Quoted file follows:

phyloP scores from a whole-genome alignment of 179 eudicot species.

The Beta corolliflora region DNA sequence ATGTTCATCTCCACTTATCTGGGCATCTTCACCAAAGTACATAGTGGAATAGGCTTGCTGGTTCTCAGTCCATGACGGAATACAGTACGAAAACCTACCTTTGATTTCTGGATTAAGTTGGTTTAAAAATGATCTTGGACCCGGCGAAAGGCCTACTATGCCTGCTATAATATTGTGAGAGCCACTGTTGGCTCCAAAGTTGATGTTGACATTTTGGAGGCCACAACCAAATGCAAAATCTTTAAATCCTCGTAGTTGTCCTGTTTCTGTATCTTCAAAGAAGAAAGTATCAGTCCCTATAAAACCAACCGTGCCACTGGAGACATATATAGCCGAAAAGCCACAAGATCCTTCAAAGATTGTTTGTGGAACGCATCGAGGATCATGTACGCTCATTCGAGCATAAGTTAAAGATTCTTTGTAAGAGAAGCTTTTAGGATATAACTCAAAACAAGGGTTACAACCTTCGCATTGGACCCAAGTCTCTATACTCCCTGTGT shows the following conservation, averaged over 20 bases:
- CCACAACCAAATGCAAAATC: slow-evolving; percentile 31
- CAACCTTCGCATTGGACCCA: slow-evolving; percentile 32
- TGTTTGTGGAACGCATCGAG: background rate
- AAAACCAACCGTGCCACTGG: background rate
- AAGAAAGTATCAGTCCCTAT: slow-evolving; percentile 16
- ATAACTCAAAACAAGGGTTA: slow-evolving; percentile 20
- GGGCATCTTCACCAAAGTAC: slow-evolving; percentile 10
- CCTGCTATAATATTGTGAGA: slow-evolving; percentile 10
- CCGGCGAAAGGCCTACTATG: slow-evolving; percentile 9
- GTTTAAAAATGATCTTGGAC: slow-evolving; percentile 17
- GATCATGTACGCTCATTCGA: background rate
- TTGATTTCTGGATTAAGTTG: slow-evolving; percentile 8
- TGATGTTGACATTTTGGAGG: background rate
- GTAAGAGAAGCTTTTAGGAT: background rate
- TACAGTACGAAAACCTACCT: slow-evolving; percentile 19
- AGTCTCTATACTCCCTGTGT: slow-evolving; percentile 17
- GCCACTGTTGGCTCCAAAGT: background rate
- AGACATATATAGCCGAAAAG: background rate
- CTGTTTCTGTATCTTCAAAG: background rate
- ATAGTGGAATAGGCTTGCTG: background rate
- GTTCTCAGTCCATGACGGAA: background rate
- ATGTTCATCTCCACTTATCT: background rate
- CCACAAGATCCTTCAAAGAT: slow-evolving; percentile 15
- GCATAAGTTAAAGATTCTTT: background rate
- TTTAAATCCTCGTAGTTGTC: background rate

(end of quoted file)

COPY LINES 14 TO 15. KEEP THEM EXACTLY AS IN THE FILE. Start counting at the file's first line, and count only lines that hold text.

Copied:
- TTGATTTCTGGATTAAGTTG: slow-evolving; percentile 8
- TGATGTTGACATTTTGGAGG: background rate